Stornaway has launched an exciting new feature which allows creators to take their stories to the next level. Say hello to ‘Game Logic‘! This game-changing mechanic allows you to add more advanced settings to your choices. Whether it’s keeping track of scores, adjusting character relationships or managing inventories, our new game settings features gives you the power to store, change and check the value of these variables across your project.
Watch the full video course below, or read the brief text introduction, and contact us if you have any questions or feedback.
The possibilities are endless!
The feature simplifies the creative process of making a project that relies on keeping track of what a viewer has seen or done and changing their journey based on that.
We already have a group of creators using Game Logic to make exciting experiences, such as:
- Educational quizzes
- Interactive Films & FMV Games
- Training Scenarios
Scores/Variables are key to creating game logic and recording user progress. They are any unit of information stored in a project with a value that may change over the course of the story.
For example, you can create one and call it ‘Points’. Then when a viewer makes a choice, you can use the new Game Settings panel for each island to make increase or decrease the Points by any amount, or set it to a specific number, and ultimately decide the path that the viewer should follow depending on how many Points they have.
There are three variable types available to be used across your project:
- Number (for example keeping track of points or relationship scores)
- Text (using words to record actions, e.g. setting a value to record whether someone chose Tea, Coffee or Hot Chocolate)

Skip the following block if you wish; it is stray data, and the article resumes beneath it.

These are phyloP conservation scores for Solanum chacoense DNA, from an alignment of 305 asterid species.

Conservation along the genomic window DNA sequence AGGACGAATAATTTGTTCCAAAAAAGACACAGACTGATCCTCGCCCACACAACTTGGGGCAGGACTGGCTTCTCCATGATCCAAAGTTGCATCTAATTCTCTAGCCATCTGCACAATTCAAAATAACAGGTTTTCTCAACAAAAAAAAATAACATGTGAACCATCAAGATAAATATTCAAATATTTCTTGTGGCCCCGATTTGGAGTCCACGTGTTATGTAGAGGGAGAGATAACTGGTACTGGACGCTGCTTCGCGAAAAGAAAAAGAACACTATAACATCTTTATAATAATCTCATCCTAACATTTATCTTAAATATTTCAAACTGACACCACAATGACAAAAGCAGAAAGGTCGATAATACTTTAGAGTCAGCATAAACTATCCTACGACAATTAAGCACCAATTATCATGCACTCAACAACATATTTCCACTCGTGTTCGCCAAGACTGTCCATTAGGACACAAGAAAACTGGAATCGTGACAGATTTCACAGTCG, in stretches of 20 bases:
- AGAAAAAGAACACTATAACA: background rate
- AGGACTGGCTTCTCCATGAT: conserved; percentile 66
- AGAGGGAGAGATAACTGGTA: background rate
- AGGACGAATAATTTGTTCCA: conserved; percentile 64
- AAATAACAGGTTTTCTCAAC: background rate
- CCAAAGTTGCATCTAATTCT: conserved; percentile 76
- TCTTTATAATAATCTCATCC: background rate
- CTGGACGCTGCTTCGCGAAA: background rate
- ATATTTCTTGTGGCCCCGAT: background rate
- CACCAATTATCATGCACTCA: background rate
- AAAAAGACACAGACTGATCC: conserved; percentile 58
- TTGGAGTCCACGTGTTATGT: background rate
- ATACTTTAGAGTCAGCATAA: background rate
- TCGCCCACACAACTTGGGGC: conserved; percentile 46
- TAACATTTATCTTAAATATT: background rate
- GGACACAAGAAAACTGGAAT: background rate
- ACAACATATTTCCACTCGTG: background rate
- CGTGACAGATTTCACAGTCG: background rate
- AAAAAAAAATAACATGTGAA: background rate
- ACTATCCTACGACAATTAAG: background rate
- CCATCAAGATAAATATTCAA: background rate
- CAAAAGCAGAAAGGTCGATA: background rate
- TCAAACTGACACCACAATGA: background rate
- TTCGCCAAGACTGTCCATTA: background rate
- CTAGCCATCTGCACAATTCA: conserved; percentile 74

- Boolean (a true / false flag that can be used for item collection and statuses)
You can use, one or a combination of all of them to get your story just right!
When you have created and assigned all your variables across your story, an exciting part of this is to route your viewers down specific paths depending on what and how variables have changed across their experience.
At the simplest level, if a viewer has completed a quiz and the ‘score’ variable is now ‘≤5’, you can link them to one island for a ‘low’ results. If they scored ‘>5’, you can link them to a ‘high’ result, creating different experiences dependant on the viewer’s end score.
Another example is when using the boolean (true / false) variable and linking viewers to variations in the story. If the variable “John alive” is true, you can link to a scene with John, but if “John alive” has been changed to false during the viewer’s play through, you can link to a scene without John.
At the moment, there’s no text overlay that automatically shows the value of scores or variables. That is coming – but for now the purpose of it is to allow you to track these values and then use the Game Logic to route your viewers to islands with different videos and images that you’ve made that show them different results.
There are three options for setting and changing variables which can be confusing at first sight.
Once you’ve created a score/ variable, you can use ‘add up, change and set’ to change its value when the viewer makes a choice.
The most common of these are “set” which allows you to set a specific value- e.g. a number or a piece of text- and “change” which allows you to increase or decrease a score by the amount that you specify.
For example, if you’ve created a variable labelled ‘points’, starting at zero, you can use the ‘change’ setting to add 1, 2 or however many points you want- or subtract by entering -1, -2 etc. This is most often used in quizzes where one choice will not get any points, another will get one point and another will get two points. Just add the “change” setting illustrated below to each choice.
“Set” is most often used to set a score/variable to true or false, but it can also be used to set it to a number or a piece of text. The type of score/variable is set in the Settings > Scores/Variables page where you create and edit them.
“Add up” is less commonly used, but it allows you to combine the values of two different scores.
After you have changed the values of the scores, you can then use the if/else game logic to route people’s journeys according to the value of the scores- e.g. if they’ve got 0 points, they go to the ‘you’ve lost’ island. Or, if they’ve got more than 20 points, they go to the ‘you’ve got full marks’ island.
If you need more help with game settings, contact support via email at email@example.com